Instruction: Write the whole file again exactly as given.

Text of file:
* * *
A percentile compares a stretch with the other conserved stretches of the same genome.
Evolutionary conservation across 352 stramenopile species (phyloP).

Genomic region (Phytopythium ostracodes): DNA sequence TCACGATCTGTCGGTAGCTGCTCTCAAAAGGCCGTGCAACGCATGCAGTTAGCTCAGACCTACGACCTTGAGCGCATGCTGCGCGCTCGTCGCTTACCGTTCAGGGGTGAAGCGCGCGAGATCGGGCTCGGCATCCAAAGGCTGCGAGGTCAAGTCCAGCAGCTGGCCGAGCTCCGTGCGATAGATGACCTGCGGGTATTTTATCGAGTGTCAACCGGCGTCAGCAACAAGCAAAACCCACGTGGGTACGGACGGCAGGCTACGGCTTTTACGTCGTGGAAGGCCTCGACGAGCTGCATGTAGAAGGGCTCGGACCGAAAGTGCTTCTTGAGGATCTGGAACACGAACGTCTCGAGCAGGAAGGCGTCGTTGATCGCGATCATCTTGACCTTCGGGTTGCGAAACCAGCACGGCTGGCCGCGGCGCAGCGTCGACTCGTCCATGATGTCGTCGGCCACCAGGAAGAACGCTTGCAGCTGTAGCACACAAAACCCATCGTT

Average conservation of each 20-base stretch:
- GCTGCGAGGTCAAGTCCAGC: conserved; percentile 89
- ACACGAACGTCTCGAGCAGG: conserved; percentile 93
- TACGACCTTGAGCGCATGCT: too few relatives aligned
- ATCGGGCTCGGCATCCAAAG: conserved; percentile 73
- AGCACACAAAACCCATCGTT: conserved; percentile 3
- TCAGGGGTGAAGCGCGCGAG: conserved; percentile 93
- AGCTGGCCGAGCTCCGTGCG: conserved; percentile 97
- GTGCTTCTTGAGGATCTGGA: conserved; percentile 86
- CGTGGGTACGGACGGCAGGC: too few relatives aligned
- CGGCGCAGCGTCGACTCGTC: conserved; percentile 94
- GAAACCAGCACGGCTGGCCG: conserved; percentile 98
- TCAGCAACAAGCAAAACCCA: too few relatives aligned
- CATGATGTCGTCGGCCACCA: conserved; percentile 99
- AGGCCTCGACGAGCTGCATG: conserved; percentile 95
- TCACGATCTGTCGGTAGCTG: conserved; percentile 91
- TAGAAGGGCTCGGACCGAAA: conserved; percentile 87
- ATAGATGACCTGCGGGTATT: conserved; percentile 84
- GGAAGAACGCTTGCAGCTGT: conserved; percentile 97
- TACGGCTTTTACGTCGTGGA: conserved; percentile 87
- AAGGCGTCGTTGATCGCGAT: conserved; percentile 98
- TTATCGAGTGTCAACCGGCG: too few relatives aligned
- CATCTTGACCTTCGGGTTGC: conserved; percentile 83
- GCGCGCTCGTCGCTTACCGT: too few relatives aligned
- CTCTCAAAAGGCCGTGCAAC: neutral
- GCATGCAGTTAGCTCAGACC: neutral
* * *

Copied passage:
A percentile compares a stretch with the other conserved stretches of the same genome.
Evolutionary conservation across 352 stramenopile species (phyloP).

Genomic region (Phytopythium ostracodes): DNA sequence TCACGATCTGTCGGTAGCTGCTCTCAAAAGGCCGTGCAACGCATGCAGTTAGCTCAGACCTACGACCTTGAGCGCATGCTGCGCGCTCGTCGCTTACCGTTCAGGGGTGAAGCGCGCGAGATCGGGCTCGGCATCCAAAGGCTGCGAGGTCAAGTCCAGCAGCTGGCCGAGCTCCGTGCGATAGATGACCTGCGGGTATTTTATCGAGTGTCAACCGGCGTCAGCAACAAGCAAAACCCACGTGGGTACGGACGGCAGGCTACGGCTTTTACGTCGTGGAAGGCCTCGACGAGCTGCATGTAGAAGGGCTCGGACCGAAAGTGCTTCTTGAGGATCTGGAACACGAACGTCTCGAGCAGGAAGGCGTCGTTGATCGCGATCATCTTGACCTTCGGGTTGCGAAACCAGCACGGCTGGCCGCGGCGCAGCGTCGACTCGTCCATGATGTCGTCGGCCACCAGGAAGAACGCTTGCAGCTGTAGCACACAAAACCCATCGTT

Average conservation of each 20-base stretch:
- GCTGCGAGGTCAAGTCCAGC: conserved; percentile 89
- ACACGAACGTCTCGAGCAGG: conserved; percentile 93
- TACGACCTTGAGCGCATGCT: too few relatives aligned
- ATCGGGCTCGGCATCCAAAG: conserved; percentile 73
- AGCACACAAAACCCATCGTT: conserved; percentile 3
- TCAGGGGTGAAGCGCGCGAG: conserved; percentile 93
- AGCTGGCCGAGCTCCGTGCG: conserved; percentile 97
- GTGCTTCTTGAGGATCTGGA: conserved; percentile 86
- CGTGGGTACGGACGGCAGGC: too few relatives aligned
- CGGCGCAGCGTCGACTCGTC: conserved; percentile 94
- GAAACCAGCACGGCTGGCCG: conserved; percentile 98
- TCAGCAACAAGCAAAACCCA: too few relatives aligned
- CATGATGTCGTCGGCCACCA: conserved; percentile 99
- AGGCCTCGACGAGCTGCATG: conserved; percentile 95
- TCACGATCTGTCGGTAGCTG: conserved; percentile 91
- TAGAAGGGCTCGGACCGAAA: conserved; percentile 87
- ATAGATGACCTGCGGGTATT: conserved; percentile 84
- GGAAGAACGCTTGCAGCTGT: conserved; percentile 97
- TACGGCTTTTACGTCGTGGA: conserved; percentile 87
- AAGGCGTCGTTGATCGCGAT: conserved; percentile 98
- TTATCGAGTGTCAACCGGCG: too few relatives aligned
- CATCTTGACCTTCGGGTTGC: conserved; percentile 83
- GCGCGCTCGTCGCTTACCGT: too few relatives aligned
- CTCTCAAAAGGCCGTGCAAC: neutral
- GCATGCAGTTAGCTCAGACC: neutral